Last week, our Emergency Services team was in Iowa responding to the floods. There’s no rest for the weary, though. Over the weekend, they deployed to Tennessee, as part of a carefully planned response to a human-caused disaster of very significant proportions. Joined by dozens . . .
This morning, local network TV affiliates in Washington, D.C. visited The HSUS’s Gaithersburg, Md. office to interview some of our best campaigners. I’m afraid a few of them may have drooled on the microphone. Camera crews did live broadcasts from our office throughout the morning . . .
The waters are receding in Cedar Rapids, Iowa, where our Emergency Services team has been working around the clock. But much work remains. We have more than 700 animals in an emergency shelter at Kirkwood Community College and our focus will be on reuniting people . . .
This year, we’ve learned about truly cataclysmic disasters—an earthquake in China and a cyclone in Myanmar. But we’ve also had quite a series of events here in the United States, fortunately though without the large loss of life that we’ve seen internationally. But the fires, . . .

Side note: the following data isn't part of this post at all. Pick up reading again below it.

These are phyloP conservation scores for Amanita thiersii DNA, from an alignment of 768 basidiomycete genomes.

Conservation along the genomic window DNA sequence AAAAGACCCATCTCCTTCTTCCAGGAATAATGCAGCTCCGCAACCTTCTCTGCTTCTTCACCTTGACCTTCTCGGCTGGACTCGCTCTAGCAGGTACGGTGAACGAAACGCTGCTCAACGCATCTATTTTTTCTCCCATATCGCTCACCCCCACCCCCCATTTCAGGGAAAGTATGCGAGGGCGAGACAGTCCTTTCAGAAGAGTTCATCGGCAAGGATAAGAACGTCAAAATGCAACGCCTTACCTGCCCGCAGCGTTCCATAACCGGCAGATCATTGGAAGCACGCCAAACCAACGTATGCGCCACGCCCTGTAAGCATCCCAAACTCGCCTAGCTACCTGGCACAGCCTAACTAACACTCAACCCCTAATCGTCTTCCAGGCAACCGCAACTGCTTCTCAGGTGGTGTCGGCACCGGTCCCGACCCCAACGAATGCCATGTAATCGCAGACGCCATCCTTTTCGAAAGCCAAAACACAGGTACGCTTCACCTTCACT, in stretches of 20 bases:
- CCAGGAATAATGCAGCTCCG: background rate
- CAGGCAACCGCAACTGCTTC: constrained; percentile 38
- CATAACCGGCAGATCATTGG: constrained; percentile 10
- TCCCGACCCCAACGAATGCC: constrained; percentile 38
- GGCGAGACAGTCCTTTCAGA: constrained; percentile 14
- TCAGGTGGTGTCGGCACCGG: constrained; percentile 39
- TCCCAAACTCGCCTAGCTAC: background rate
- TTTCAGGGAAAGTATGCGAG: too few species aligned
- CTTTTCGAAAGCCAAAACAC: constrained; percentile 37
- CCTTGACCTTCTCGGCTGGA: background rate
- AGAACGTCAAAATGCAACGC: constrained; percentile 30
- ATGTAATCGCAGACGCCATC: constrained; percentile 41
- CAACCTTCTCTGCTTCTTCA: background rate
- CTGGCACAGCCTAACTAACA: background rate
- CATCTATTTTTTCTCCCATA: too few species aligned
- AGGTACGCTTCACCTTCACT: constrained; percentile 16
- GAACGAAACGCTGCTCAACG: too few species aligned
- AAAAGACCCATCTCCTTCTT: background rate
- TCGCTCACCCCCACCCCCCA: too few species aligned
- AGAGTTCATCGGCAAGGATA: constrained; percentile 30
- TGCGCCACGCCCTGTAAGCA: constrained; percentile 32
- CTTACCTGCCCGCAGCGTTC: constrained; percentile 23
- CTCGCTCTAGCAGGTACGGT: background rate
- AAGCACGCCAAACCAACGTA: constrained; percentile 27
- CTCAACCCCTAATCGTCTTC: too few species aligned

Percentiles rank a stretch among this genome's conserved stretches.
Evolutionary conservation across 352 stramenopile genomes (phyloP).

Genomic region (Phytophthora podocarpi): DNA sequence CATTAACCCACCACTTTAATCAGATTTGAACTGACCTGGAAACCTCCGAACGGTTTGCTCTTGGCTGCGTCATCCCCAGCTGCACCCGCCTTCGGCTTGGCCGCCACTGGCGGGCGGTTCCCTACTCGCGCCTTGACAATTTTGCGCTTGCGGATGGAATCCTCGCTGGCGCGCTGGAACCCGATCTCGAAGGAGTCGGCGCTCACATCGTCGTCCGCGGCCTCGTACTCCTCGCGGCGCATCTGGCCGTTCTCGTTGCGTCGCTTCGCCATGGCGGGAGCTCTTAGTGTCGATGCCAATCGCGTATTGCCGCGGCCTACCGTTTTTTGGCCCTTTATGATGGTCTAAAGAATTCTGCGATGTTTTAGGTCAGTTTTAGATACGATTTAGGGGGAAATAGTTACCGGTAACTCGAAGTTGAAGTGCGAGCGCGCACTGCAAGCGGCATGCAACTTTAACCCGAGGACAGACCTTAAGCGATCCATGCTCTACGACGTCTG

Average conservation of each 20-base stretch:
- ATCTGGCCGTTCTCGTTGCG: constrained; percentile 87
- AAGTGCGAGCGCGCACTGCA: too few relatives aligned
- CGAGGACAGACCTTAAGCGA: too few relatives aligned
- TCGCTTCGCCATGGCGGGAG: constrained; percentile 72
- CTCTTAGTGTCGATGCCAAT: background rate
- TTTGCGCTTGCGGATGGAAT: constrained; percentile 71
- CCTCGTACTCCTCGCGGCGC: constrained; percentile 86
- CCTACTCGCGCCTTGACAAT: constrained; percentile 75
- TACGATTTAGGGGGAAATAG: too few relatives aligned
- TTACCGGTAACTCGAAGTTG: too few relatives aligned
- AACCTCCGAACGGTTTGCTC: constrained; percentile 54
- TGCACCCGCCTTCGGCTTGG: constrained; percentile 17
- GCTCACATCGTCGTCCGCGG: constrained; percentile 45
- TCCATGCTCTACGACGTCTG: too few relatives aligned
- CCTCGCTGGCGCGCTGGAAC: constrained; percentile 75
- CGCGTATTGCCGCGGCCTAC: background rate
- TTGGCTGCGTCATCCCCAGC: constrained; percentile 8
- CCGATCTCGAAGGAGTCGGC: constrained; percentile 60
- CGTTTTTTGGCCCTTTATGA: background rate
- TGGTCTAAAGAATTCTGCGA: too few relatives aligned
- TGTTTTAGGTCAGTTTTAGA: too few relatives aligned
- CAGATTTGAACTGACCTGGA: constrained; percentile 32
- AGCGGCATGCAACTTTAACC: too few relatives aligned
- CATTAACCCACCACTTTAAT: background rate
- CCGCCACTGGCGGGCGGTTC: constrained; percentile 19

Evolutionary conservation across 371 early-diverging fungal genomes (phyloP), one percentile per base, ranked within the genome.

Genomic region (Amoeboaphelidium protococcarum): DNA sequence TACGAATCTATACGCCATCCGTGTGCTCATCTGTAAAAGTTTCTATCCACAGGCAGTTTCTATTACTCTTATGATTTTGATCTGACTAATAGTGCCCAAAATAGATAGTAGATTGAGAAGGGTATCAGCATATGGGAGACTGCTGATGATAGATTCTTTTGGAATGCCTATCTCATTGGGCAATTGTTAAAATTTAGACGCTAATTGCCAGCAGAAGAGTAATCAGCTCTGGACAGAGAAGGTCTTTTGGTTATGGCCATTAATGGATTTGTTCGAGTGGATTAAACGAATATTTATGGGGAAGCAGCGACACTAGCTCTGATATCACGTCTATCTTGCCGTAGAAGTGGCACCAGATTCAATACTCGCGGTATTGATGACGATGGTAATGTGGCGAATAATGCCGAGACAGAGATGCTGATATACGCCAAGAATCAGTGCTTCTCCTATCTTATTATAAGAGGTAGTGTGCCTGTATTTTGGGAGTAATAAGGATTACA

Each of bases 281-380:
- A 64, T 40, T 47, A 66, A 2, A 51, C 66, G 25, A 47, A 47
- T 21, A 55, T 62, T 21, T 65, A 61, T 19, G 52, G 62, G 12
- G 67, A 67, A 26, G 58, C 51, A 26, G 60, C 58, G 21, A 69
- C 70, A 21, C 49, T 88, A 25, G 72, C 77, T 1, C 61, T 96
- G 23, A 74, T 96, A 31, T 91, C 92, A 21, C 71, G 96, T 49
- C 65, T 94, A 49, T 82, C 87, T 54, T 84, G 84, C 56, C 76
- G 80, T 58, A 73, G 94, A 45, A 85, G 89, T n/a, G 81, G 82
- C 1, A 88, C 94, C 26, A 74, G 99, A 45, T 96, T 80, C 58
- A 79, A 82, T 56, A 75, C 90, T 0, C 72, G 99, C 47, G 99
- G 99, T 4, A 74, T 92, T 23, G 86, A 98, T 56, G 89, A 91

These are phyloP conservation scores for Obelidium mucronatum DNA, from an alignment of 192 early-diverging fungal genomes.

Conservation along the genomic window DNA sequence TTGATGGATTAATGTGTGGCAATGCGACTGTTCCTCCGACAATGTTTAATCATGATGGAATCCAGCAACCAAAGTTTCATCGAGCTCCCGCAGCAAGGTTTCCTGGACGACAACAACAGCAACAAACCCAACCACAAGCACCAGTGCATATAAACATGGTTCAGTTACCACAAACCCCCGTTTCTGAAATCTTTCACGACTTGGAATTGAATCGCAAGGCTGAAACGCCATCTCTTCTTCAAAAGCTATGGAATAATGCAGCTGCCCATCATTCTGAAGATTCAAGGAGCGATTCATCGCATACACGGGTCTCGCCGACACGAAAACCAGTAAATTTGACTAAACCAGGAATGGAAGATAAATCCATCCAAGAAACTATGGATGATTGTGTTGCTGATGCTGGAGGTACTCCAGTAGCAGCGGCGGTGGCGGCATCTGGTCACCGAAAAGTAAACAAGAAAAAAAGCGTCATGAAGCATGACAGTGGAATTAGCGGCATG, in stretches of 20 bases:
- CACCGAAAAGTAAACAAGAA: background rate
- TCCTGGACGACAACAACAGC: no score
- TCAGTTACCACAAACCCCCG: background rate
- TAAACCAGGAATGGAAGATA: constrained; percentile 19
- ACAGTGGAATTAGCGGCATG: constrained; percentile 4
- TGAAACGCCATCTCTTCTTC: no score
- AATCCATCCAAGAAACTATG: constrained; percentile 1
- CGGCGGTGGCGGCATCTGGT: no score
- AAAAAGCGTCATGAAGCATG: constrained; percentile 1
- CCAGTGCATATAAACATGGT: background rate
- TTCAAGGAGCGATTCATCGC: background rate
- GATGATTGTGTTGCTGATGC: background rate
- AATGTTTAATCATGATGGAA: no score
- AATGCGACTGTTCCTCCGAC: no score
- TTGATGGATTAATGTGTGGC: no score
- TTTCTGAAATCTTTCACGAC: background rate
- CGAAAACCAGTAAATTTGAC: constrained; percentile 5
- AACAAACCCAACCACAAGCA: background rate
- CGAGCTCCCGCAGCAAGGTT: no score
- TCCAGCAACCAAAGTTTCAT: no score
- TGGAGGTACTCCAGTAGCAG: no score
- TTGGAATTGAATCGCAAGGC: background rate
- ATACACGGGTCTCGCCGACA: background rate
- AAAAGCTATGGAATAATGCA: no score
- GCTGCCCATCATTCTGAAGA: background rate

It’s a moral imperative to reduce euthanasia rates in shelters and to find homes for as many animals as possible. But adoption itself is not the end—a safe and loving home for animals is our goal. And that’s why shelters and rescue groups must screen . . .
Last Friday afternoon, HSUS staffers received an email update from Scotlund Haisley, our senior director of Emergency Services. On the eve of the Memorial Day weekend, we read about the incredible work our Emergency Services team has accomplished over the last few weeks—bringing animals from . . .
Our Emergency Services team consists of 18 full-time staff members, but we rely on hundreds and even thousands of trained volunteers and also cooperative relations with other groups and local, state, and federal agencies. We do not respond just to natural disasters, but to human-caused . . .
I am in Orlando today, at The HSUS’s Animal Care Expo. It’s one of our signature events, and attracts animal sheltering professionals from throughout the nation and the world, though it’s a treasure trove of information and instruction for any animal advocate. We are 1,700 . . .
Animal cruelty knows no national boundaries. Almost all of the industries we confront are global in nature—animal fighting and puppy mills (see yesterday’s blog), trophy hunting and the fur trade, the exotic animal trade and factory farming, just to name a few. As a matter . . .